I woke up Saturday morning to the sound of rain on the roof and enjoyed the luxury of a reflective lie–in. Don’t you love that space that is not fully awake but no longer asleep, where your creative mind can bring things forward to awareness?

So here’s where my mind took me as I snuggled beneath the covers:

In exploring the question of what’s behind the Struggling Coach Syndrome, I found a connection to mixed messages about hard work.

Many coaches are refugees from the wage slave life. The idea of working hard for limited reward is intolerable.

Working hard and getting nowhere as a result can lead to

confusion, self doubt and self condemnation.

Yet, in certain circumstances, hard work can be joyful. Rigorous disciplined practice coupled with intense focus and determination can be very rewarding, emotionally and financially.

Look at the resulting polarized beliefs.

Like many people, I interpreted a popular message coming out of the personal transformation movement as: If you’re working hard, you’re doing it wrong.

Contrast this with:  Hard work leads to great reward. None of the 6- and 7-figure business owners I know got there by simply naval-gazing. They readily admit to having worked hard.

So…how to reconcile these two apparent opposites: Hard work = doing it wrong. Hard work leads to reward.

The Eureka moment I had from this reflection: It’s the distinction between hard work and struggle.

If struggle is a matter of working hard for little or no reward, often with a sense of futility…..then what is hard work? And when is hard work not just acceptable, but fulfilling?

Look at what you experience when hard work comes from your passion and dedication to what you hold most dear: Your life, your growth, your message, your purpose. Your contribution to human kind. Your embodiment and expression of love on this planet.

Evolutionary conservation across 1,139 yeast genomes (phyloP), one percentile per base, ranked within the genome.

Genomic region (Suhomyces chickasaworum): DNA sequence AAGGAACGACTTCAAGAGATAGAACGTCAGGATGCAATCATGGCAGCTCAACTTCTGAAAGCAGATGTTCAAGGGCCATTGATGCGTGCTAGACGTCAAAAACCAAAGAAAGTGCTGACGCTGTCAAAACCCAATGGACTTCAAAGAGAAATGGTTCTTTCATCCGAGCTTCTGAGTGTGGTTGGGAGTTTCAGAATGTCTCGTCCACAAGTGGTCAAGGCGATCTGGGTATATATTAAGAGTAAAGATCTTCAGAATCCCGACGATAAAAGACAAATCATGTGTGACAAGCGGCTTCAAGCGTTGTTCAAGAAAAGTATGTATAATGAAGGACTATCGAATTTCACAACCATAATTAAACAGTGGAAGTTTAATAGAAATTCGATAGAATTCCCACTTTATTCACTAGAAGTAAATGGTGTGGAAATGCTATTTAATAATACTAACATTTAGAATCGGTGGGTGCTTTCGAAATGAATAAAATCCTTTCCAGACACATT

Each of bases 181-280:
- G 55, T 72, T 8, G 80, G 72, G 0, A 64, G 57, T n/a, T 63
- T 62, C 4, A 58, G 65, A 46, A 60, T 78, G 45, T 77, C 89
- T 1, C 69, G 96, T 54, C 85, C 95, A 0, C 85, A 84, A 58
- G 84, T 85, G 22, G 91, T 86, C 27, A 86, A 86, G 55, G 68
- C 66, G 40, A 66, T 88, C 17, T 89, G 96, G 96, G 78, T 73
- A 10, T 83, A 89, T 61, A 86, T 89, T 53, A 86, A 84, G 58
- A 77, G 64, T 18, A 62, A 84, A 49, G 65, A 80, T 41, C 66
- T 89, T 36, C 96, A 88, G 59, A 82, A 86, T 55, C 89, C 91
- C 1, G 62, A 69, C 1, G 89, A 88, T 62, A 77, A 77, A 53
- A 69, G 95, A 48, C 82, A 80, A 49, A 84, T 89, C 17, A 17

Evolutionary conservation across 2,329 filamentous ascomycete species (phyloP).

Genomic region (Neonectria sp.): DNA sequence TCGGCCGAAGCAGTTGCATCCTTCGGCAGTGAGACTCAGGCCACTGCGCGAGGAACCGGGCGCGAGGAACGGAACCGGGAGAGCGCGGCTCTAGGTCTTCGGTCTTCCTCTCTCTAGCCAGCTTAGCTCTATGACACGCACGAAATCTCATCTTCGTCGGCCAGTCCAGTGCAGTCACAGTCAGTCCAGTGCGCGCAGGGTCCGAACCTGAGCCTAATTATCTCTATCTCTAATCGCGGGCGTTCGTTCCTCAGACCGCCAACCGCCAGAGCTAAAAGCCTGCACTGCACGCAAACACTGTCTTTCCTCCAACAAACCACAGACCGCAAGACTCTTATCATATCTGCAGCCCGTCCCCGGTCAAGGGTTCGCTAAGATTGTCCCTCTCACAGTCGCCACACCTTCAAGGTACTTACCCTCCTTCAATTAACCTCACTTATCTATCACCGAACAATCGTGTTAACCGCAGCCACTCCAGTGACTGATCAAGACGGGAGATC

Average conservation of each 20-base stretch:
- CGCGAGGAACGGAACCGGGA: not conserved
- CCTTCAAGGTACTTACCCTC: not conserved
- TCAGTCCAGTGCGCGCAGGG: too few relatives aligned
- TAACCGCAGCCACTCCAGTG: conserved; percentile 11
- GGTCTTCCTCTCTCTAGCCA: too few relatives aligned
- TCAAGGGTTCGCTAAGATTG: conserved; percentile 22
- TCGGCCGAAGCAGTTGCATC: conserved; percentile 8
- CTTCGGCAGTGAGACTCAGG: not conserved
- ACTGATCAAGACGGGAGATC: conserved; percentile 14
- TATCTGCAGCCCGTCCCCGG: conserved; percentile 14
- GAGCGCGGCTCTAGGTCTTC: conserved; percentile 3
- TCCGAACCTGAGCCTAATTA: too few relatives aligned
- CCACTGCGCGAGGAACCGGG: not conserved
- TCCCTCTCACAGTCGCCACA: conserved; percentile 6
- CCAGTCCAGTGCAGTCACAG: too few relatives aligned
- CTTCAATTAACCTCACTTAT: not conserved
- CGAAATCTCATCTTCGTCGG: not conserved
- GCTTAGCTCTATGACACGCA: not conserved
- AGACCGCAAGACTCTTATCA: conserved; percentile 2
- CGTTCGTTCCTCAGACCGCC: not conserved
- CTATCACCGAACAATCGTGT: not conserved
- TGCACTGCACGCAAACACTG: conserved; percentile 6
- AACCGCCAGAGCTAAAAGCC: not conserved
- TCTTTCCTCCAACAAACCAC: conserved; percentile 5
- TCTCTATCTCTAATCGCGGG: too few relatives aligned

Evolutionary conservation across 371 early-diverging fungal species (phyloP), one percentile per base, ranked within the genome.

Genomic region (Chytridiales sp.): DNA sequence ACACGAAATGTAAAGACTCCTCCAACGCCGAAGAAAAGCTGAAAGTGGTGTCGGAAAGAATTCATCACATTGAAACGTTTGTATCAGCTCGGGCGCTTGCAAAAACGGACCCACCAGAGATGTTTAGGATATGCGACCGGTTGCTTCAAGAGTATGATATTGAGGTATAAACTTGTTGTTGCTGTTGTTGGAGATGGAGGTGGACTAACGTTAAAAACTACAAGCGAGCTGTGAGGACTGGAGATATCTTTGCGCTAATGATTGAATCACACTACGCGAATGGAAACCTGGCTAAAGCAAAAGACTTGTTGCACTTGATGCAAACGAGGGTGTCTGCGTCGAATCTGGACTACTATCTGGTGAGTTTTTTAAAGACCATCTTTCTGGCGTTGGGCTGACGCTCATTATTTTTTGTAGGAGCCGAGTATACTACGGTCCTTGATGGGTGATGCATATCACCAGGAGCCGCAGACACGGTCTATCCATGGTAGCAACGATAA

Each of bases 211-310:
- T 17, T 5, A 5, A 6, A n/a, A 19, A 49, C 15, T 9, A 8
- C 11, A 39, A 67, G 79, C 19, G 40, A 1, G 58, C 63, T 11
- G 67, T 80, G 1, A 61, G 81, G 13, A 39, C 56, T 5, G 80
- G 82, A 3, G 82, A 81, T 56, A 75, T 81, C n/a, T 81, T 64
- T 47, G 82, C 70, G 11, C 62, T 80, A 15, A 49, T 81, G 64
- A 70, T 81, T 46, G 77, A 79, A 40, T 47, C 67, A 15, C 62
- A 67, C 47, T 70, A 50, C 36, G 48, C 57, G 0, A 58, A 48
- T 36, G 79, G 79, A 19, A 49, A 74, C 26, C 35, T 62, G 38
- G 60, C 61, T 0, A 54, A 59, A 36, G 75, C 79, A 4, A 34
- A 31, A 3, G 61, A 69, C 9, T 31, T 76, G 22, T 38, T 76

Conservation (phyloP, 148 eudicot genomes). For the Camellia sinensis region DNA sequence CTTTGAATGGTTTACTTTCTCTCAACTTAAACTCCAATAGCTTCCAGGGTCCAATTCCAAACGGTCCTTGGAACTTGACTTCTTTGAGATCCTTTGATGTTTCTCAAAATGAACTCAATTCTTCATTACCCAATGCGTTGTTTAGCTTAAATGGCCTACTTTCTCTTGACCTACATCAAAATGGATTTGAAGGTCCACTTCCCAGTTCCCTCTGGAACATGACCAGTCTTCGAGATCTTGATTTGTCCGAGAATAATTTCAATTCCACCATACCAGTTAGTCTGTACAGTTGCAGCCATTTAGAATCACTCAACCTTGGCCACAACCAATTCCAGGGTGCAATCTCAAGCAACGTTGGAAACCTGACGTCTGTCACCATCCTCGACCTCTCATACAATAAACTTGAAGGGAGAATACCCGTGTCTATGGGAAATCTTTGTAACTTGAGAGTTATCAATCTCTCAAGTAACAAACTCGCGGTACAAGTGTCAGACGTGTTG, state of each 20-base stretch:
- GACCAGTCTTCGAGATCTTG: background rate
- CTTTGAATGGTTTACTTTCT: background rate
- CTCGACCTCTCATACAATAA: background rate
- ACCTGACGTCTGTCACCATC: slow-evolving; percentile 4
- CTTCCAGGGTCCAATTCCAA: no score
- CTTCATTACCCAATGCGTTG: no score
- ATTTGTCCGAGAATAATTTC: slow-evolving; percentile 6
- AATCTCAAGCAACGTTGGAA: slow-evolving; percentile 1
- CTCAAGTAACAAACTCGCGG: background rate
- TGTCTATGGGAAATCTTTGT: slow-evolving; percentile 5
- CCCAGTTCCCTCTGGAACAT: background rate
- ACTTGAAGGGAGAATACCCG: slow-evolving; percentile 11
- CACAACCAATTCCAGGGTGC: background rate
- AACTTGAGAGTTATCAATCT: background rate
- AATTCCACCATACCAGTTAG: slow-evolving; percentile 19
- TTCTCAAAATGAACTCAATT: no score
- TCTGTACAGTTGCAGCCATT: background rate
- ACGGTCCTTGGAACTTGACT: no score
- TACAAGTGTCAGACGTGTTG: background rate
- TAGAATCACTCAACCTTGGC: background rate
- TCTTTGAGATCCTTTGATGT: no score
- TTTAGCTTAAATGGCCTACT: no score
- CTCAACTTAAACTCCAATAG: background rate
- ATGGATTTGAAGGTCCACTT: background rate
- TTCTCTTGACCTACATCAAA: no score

Wow. Just notice what you feel as you read that previous paragraph.

For me, it’s like the difference between a car sitting in neutral and drive. If you step on the gas and rev the rpm’s in neutral, it consumes fuel and creates wear and tear on the engine, but doesn’t get you anywhere.

When you are aligned with purpose and passion, allowing your heart to lead your actions, you are “in gear.” It feels good. And it’s more sustainable.

If you love yoga and hate running, training for a marathon may not be a loving choice for your body or your soul. Awareness and honoring of what works for you makes exercise about more than fitness. It becomes sacred space, an act of devotion.

Take this thought with you into the day, allowing it to percolate gently through the layers of your consciousness:

Diligence, discipline and determination on behalf of purpose, when based in love, can transform struggle into something beautiful and fulfilling. Add devotion and you can change the world.



PS: If you want company and support in your journey of diligence, discipline, determination and devotion, you may be interested in my new mentoring group for coaches. Contact me at lynallen@ritternet.com if you want to know more.